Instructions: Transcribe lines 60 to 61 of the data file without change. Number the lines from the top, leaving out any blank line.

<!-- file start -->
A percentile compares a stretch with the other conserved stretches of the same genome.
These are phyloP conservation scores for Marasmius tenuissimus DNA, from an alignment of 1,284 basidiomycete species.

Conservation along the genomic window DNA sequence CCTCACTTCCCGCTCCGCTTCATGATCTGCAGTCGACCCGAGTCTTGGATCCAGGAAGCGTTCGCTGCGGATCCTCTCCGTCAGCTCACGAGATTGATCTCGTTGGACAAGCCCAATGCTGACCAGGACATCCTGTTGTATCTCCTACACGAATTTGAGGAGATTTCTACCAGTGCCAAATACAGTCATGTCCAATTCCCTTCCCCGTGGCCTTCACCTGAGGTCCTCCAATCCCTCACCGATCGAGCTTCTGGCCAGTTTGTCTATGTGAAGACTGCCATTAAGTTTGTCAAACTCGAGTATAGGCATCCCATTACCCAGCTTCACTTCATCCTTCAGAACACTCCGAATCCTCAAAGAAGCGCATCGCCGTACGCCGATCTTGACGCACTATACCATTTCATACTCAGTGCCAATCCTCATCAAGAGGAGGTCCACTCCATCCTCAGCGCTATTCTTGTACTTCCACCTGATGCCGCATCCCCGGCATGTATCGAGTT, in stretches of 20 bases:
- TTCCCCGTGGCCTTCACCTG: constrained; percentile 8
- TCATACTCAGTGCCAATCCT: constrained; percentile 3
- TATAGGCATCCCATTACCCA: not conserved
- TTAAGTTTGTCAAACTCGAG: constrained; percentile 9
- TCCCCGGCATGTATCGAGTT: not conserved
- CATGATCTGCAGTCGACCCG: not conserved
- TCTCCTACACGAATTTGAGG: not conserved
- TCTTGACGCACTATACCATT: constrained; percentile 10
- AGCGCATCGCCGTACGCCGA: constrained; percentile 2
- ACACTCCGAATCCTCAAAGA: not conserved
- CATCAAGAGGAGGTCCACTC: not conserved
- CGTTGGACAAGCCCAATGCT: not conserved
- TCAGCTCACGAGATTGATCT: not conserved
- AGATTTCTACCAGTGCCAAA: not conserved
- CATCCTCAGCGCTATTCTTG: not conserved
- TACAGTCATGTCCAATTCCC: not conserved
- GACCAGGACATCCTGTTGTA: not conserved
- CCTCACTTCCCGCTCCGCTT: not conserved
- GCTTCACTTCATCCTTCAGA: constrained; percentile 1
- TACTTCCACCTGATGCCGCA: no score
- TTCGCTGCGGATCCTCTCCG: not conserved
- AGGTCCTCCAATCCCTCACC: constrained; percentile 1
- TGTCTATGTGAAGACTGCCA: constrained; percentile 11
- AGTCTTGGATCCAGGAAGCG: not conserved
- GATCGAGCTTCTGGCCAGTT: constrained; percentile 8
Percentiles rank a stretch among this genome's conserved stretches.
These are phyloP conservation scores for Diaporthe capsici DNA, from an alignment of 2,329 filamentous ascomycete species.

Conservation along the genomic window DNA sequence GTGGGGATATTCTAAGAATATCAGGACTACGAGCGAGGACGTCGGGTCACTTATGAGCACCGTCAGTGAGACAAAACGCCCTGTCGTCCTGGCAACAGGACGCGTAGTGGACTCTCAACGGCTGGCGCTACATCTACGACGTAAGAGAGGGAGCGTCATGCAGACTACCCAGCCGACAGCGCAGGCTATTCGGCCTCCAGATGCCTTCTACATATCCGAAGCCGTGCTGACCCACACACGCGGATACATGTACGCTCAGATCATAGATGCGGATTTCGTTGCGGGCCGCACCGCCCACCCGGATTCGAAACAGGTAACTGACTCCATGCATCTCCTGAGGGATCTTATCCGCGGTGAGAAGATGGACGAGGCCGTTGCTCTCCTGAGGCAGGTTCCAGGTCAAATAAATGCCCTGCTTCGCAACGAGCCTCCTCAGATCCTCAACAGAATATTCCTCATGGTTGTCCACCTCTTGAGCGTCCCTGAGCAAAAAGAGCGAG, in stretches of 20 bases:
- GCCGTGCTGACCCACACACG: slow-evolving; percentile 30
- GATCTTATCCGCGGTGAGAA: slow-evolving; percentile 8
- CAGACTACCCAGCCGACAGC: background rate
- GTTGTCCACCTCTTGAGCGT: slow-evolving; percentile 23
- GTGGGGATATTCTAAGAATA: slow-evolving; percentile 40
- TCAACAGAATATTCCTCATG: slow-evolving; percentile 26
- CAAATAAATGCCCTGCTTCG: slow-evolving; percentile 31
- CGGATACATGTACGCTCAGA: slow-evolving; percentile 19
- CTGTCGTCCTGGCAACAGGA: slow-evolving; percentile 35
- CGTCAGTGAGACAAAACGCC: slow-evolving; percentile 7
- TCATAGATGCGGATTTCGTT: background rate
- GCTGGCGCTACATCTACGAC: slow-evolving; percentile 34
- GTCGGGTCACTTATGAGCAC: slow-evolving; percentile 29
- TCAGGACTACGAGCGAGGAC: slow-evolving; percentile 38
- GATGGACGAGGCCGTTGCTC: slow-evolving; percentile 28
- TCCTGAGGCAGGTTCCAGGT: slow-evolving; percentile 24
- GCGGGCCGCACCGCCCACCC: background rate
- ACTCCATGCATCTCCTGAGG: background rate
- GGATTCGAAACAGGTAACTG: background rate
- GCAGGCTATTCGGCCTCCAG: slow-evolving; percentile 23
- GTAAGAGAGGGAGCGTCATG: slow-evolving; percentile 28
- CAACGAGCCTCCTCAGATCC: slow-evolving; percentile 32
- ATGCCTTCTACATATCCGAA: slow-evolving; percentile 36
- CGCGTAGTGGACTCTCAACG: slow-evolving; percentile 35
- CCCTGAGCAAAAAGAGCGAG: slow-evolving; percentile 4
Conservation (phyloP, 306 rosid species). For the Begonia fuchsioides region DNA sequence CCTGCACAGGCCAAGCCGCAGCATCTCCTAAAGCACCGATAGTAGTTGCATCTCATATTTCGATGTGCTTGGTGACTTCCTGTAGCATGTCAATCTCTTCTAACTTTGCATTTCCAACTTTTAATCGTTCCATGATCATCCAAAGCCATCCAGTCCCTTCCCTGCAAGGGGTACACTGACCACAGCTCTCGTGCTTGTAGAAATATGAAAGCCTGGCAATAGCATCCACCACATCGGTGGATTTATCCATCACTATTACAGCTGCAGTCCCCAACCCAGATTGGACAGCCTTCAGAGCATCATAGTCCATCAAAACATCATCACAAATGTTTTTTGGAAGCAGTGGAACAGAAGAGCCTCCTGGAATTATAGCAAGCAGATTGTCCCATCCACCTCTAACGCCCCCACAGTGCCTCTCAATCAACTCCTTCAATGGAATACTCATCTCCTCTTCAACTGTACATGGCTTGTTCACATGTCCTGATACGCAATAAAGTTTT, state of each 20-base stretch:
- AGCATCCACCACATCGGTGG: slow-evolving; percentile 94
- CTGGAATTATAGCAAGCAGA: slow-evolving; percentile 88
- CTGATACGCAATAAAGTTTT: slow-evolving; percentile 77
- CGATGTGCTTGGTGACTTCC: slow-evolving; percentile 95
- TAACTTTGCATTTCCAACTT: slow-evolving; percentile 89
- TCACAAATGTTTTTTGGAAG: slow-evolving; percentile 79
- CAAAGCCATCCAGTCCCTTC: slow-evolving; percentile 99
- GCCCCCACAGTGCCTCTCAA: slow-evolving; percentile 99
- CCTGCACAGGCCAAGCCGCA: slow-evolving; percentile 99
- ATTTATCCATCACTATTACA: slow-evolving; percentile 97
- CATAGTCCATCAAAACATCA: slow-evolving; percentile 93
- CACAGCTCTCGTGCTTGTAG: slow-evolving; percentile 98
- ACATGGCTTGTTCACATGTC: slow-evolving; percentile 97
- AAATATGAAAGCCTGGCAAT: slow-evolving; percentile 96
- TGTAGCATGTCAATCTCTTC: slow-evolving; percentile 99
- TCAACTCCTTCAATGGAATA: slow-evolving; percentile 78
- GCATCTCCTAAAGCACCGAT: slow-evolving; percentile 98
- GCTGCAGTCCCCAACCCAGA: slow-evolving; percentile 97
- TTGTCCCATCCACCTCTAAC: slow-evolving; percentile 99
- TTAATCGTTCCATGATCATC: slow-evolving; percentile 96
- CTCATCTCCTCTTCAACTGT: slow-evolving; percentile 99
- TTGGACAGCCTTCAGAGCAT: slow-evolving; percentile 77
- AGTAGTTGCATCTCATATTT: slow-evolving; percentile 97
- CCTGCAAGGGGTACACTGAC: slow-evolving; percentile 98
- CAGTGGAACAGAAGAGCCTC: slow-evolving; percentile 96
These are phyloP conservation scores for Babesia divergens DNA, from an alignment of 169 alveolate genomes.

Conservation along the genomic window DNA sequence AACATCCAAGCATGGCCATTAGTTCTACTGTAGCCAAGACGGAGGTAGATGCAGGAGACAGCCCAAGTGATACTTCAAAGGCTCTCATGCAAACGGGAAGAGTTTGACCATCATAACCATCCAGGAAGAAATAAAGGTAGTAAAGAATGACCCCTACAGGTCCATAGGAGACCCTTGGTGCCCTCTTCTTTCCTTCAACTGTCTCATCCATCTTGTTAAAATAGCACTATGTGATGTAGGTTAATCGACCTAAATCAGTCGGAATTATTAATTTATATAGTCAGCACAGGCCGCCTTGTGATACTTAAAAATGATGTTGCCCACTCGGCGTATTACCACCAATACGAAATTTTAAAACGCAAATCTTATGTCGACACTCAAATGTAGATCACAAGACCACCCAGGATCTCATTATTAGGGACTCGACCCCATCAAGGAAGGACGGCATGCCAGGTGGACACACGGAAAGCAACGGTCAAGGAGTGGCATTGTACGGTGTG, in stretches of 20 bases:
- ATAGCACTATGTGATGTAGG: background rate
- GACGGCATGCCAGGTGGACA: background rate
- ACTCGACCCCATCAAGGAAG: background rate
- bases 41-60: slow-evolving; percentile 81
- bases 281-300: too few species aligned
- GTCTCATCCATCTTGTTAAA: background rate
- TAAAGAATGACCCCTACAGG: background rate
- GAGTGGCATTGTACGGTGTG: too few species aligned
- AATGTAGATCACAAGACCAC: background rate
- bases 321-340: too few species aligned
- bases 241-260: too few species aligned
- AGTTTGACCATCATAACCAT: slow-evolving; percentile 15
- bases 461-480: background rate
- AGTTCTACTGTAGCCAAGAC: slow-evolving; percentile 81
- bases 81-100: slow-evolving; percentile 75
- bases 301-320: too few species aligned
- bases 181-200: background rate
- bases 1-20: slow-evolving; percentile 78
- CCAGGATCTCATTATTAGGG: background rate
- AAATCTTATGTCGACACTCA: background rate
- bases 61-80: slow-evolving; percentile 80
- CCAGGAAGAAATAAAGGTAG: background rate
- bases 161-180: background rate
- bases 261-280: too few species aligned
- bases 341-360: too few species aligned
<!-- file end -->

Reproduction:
- CTGATACGCAATAAAGTTTT: slow-evolving; percentile 77
- CGATGTGCTTGGTGACTTCC: slow-evolving; percentile 95